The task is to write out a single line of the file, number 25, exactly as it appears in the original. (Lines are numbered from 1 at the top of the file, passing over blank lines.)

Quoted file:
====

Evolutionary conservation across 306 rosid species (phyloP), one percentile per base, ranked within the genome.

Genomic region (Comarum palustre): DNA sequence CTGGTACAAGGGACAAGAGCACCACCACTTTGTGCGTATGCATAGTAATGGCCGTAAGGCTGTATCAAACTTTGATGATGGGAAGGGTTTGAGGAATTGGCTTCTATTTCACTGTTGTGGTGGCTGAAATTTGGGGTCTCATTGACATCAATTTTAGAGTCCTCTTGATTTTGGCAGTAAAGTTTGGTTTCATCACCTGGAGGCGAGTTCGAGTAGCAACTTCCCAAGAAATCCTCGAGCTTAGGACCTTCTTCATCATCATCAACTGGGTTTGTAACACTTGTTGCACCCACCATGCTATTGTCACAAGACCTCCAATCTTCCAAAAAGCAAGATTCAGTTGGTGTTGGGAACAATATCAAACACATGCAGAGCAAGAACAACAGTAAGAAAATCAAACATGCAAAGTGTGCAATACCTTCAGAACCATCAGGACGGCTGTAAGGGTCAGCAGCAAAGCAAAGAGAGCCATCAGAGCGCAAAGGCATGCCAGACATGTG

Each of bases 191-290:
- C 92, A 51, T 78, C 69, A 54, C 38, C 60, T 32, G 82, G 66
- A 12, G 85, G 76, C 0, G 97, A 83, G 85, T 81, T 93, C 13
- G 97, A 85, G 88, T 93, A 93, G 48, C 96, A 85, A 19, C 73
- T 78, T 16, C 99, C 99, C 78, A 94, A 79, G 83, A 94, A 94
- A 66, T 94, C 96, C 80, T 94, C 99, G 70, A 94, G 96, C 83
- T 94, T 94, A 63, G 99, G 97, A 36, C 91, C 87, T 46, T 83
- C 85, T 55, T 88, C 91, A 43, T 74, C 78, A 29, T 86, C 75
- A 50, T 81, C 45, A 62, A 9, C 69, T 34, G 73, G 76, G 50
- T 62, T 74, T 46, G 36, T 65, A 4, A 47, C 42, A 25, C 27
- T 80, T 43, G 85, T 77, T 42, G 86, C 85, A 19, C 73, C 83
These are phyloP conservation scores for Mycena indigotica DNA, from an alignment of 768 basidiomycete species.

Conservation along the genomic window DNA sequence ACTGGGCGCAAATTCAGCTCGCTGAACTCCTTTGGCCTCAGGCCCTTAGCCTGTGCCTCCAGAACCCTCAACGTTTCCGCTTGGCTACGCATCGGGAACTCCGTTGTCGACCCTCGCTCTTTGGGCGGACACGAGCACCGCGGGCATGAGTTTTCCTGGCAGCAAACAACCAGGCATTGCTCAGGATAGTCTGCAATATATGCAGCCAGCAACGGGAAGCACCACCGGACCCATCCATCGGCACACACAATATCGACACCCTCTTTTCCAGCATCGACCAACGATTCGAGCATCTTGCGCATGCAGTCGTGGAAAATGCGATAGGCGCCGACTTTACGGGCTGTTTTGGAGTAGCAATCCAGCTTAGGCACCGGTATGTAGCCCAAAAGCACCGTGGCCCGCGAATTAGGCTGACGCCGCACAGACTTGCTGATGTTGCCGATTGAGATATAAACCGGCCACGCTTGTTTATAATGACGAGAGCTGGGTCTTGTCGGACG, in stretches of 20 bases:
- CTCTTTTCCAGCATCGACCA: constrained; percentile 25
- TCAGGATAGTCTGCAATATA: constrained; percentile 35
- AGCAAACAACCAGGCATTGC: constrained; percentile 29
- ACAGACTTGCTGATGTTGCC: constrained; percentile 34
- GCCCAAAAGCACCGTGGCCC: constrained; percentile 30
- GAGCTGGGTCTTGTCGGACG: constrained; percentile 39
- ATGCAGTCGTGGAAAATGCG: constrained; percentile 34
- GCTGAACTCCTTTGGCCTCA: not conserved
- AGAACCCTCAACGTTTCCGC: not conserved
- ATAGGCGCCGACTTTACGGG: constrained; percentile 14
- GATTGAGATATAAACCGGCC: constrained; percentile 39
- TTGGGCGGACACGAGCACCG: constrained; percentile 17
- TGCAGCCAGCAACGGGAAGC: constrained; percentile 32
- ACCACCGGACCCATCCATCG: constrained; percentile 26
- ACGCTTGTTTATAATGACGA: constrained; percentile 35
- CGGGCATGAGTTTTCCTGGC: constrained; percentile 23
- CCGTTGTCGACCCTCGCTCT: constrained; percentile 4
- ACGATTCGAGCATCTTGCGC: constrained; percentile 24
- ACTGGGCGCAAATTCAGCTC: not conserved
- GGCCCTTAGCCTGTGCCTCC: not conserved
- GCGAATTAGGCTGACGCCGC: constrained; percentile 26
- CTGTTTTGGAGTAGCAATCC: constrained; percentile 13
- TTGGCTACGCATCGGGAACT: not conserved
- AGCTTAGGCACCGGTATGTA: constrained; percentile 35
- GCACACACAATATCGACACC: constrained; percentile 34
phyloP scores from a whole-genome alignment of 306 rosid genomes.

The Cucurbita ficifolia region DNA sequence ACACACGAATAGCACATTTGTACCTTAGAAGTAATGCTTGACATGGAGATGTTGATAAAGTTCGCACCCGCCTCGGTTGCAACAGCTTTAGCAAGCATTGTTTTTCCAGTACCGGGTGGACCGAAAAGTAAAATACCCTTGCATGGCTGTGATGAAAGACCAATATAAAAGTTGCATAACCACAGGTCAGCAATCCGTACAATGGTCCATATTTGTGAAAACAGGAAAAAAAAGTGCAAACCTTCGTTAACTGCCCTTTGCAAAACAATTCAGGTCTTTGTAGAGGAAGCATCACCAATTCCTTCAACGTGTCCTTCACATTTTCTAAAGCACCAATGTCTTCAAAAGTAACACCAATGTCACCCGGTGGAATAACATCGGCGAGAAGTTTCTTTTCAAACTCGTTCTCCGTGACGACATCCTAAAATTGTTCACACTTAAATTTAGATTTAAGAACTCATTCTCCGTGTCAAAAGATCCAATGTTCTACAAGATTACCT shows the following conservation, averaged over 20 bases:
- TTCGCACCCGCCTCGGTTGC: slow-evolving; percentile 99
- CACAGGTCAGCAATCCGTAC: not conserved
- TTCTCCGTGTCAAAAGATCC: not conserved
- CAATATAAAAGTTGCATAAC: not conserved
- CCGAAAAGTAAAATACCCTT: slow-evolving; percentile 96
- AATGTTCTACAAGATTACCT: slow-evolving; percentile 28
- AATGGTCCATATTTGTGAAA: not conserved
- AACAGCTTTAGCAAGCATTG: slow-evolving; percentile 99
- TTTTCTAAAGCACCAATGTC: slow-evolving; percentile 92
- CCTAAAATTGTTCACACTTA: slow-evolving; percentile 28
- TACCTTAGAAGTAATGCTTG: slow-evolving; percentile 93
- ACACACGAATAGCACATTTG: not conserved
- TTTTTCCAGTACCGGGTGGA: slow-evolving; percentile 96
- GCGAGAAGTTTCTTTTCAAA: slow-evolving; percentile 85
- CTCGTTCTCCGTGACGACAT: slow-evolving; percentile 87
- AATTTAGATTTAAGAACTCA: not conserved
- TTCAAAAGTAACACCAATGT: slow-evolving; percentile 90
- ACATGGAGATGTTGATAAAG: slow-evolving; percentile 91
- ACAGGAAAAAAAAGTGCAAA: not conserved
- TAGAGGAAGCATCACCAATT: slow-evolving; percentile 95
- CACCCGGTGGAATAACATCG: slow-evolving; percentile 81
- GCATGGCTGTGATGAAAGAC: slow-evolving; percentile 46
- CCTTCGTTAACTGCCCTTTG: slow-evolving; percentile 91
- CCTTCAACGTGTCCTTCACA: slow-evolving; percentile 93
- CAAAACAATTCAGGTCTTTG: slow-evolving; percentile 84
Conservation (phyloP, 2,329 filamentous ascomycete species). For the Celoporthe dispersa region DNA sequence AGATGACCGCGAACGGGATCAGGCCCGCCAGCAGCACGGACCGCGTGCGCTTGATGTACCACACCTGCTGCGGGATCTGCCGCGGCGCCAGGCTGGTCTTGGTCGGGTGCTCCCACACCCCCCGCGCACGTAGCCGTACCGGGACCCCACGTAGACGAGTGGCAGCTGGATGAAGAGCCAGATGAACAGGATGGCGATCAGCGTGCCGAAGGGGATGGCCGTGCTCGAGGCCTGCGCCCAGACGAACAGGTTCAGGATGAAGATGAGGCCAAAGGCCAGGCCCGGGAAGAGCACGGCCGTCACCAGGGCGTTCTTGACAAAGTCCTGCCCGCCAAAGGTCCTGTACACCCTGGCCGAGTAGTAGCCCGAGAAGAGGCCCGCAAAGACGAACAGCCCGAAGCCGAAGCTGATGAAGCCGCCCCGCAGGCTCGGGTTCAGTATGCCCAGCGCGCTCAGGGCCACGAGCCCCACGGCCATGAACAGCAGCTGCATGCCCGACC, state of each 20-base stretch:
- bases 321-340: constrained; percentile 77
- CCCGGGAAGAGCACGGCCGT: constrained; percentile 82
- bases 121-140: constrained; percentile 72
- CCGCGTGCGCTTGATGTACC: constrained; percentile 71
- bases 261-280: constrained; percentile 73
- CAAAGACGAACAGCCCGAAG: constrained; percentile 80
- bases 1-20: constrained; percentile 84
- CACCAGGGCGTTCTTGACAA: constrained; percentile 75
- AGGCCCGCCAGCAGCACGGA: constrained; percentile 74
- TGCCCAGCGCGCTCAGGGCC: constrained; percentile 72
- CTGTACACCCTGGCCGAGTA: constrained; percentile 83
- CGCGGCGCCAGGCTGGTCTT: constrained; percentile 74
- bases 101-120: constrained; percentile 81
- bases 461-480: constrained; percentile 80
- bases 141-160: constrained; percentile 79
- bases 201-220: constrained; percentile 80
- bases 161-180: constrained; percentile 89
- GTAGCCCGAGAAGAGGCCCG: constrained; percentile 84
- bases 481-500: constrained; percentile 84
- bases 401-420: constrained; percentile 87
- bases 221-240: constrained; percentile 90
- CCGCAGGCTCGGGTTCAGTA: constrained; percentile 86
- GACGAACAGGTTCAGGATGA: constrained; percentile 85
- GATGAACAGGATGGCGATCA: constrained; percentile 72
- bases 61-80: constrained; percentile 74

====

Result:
- ATAGGCGCCGACTTTACGGG: constrained; percentile 14